Thursday, 29 December 2011

Strip magazine issue 2

Finally got down to my local comic shop and picked up this latest issue.
Reading it, the oft-cited "we're filling a gap in the market" really does ring home and you're left wondering why on earth these anthologies were ever done away with.
So great to see not only new, original British strips, but also the championing of small press titles and, with this issue, local small stores.
Long may they continue.
Read-wise, of the new strips, "Recovery Incorporated" and "Age Of Heroes" are still tops but favourite, of course, is "Hook Jaw".
This is proving to be a multi-level, multi-pleasure experience as:
(A) We get to read the strip again
(B) We get to compare and contrast the two lettering styles
(C) We get to do ditto with colour or not.
Especially interesting this time for me as we've two of my all-time favourite panels from the strip.

This one i'd rate #4 on my list. Even reading it first time round, i recognised it for the copy of the photo that it was, it being an iconic shot used in pretty much all the books that were churned out in the wake of Jaws' success. Most publishers would i guess, if they were using it, would use it as is. Its a true mark of the bods in charge to come up with the outrageous notion of a diver swimming right into it. Would love to know how it came about - did the script say "diver swims into the maw" and Sola decided to use the image, or was he given the image after it inspired Mr Armstrong to write the moment.
It still is a fantastic moment in colour:

with the now bright white of the teeth really standing out. Only niggle is that if the speech bubble hadn't been moved then we'd see more of them. But can understand why it was done and it doesn't distract at all.
This is my #2 panel,a classic iconic moment - if you wanted to sum up the strip in one panel, this would do it:

I used to stare and stare at it for ages, horrified by the snapping limbs and stunned by the length of the beast compared to the bloke.

In colour, it still has impact, the red making it more so, but the colouring on the face has rather obscured the face, alas.
Still, a terrific read and can't wait for more.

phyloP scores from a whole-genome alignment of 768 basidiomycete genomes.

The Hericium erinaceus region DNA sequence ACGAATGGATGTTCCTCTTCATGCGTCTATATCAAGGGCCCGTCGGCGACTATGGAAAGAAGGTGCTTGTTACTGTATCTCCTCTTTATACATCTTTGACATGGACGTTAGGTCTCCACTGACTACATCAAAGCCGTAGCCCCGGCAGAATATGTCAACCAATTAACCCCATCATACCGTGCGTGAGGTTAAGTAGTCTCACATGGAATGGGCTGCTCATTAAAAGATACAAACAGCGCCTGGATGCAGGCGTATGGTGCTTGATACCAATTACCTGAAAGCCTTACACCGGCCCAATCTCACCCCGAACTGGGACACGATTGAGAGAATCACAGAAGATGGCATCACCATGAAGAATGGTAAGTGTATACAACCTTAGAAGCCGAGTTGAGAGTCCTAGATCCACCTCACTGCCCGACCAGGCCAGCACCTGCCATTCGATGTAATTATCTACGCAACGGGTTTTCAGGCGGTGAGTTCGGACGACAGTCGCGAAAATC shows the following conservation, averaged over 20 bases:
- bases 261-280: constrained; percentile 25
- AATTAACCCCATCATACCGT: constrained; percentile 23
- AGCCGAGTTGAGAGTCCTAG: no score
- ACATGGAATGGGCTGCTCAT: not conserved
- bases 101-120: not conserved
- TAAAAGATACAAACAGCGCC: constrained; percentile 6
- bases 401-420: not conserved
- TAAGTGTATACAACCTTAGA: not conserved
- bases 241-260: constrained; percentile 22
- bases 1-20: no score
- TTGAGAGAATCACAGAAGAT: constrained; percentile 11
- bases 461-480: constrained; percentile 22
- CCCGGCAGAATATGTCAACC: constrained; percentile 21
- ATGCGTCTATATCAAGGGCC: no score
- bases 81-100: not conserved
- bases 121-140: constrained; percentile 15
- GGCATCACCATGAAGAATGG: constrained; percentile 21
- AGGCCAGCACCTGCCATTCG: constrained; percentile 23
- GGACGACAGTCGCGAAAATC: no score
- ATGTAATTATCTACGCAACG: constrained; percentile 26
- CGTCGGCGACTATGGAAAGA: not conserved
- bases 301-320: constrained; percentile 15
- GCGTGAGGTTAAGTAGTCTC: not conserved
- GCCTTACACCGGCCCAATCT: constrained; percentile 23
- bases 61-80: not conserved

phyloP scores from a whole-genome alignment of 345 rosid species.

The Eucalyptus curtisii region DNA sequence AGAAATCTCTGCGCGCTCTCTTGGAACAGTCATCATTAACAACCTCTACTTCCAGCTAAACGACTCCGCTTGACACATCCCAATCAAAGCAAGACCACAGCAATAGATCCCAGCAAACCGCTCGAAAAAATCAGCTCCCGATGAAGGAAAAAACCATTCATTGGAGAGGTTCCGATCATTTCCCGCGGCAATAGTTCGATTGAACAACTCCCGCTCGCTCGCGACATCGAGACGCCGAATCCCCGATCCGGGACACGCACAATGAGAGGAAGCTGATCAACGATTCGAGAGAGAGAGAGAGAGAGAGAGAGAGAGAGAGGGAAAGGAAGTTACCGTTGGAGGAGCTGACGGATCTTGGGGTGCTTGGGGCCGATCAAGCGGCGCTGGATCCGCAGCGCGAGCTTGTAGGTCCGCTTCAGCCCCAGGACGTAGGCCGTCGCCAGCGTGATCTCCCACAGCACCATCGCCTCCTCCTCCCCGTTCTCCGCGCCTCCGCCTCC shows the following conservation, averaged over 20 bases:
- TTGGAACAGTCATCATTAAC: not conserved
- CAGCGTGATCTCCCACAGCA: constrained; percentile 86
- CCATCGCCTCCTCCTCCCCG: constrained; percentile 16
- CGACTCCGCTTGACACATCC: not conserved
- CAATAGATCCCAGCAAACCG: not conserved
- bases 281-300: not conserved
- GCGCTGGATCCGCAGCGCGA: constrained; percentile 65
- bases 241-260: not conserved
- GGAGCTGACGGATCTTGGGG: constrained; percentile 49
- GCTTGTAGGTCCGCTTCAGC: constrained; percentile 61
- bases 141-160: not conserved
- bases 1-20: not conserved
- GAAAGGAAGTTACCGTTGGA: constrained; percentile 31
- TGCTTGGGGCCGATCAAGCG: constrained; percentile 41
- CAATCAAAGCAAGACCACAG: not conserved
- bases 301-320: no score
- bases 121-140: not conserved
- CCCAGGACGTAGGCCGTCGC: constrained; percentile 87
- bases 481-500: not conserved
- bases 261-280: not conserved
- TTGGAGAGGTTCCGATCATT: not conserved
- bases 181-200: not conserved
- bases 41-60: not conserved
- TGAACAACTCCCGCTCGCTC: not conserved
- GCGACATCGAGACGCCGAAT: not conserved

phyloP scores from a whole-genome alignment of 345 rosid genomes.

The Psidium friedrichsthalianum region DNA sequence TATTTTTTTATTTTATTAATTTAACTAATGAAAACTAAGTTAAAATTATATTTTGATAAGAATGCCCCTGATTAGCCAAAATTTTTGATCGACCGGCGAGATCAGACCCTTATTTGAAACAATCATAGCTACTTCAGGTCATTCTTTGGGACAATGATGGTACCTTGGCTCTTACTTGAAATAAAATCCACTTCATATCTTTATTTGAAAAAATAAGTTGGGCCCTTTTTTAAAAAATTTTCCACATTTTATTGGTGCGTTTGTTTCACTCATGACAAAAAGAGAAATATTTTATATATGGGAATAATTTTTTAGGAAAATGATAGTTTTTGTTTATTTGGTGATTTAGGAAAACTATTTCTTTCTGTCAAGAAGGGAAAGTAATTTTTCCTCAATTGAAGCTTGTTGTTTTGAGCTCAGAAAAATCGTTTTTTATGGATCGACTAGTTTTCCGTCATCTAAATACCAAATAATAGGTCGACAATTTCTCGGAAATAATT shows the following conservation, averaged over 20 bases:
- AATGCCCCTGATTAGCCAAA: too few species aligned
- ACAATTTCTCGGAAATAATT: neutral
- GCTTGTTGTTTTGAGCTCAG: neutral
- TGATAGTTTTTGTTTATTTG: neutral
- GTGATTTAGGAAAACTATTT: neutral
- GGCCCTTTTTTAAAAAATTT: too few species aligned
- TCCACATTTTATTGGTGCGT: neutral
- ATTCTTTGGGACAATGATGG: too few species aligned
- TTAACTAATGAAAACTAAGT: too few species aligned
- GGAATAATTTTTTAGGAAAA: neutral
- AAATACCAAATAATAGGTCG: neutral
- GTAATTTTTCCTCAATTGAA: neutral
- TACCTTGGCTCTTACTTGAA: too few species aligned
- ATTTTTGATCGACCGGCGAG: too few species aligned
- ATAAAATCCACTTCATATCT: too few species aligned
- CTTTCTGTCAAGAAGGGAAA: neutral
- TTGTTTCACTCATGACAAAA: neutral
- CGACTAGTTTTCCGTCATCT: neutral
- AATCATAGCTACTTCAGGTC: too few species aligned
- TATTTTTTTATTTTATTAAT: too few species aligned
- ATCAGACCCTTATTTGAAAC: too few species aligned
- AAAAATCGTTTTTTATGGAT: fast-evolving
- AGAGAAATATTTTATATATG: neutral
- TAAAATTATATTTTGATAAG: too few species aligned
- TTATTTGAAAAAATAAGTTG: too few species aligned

None. Can we have some please?

Tuesday, 20 December 2011

Merry Christmas to y'all

Okay folks, up at an unearthly hour in the morning to travel to France to see family, then back again Christmas Eve eve.
So, very best wishes to you all and i'll see you back here soon.

Wednesday, 14 December 2011

Merry Christmas from... 1970

This time out we have a festive cover, though being Thunder, its a factual piece and therefore, to an 8 year-old, boring.
Inside we're still at the point where no-one belives Wilson about the Black Max and here we have him running from a court-martial, only to run into - literally - Max in the woods he's hiding out in. He's saved by some Tommies inadvertantly letting Max's bat out of his plane and we get, yet again, "the incredible Tardis plane or the ever growing Bat" as the creature goes from being small enough to fit in the tiny cargo box to being bigger than the plane itself in the space of just one panel:

"Adam Eterno" is set in WW1, which you'd think would be a the setting for some really dark, gritty art. Not so with this artist alas. Its all very light and forgettable, but the story itself is of note as it strays from the usual formula. Instead of the usual plot device of plonking Adam down in a time period just moments before it all hits the fan - something Slaine would do again and again decades later - here we have the start of a tale, with Adam being introduced as a stretcher-bearer, although he's not named and, if you're not a fan already, you wouldn't have a clue he was the hero of the tale. Its not until he's survived a bomb blast and the onlookers identify him as "Private Eterno", that we're tipped off to what's going on.

Seems he's been fighting for a coupla weeks and that fact that he never sleeps and has survived countless bullet hits is making him a bit of a pariah. That looks like its all at an end though with the arrival of "General Von Gruber" who also can shrug off bullet hits. And is armed (what are the chances eh?) with a solid gold sabre.
Much moodier art is on "Fury's Family", a strip i didn't care for, but there's no denying the effectivness of the art:

There's a few strips that mention Christmas in a panel or two, but "Phil The Fluter" has the only proper Christmas tale, although the moral of it is a tad dodgy, given the time of year. Its Christmas Day, Phil's parents haven't got round to getting a tree, so off he goes to the local woods to dig one up. When the owner of the woods tries, quite rightly, to stop him stealing one, the flute's used to dunk him in the river. So the guy in the right gets a dunking, but the tea leaf gets his tree using unfair means.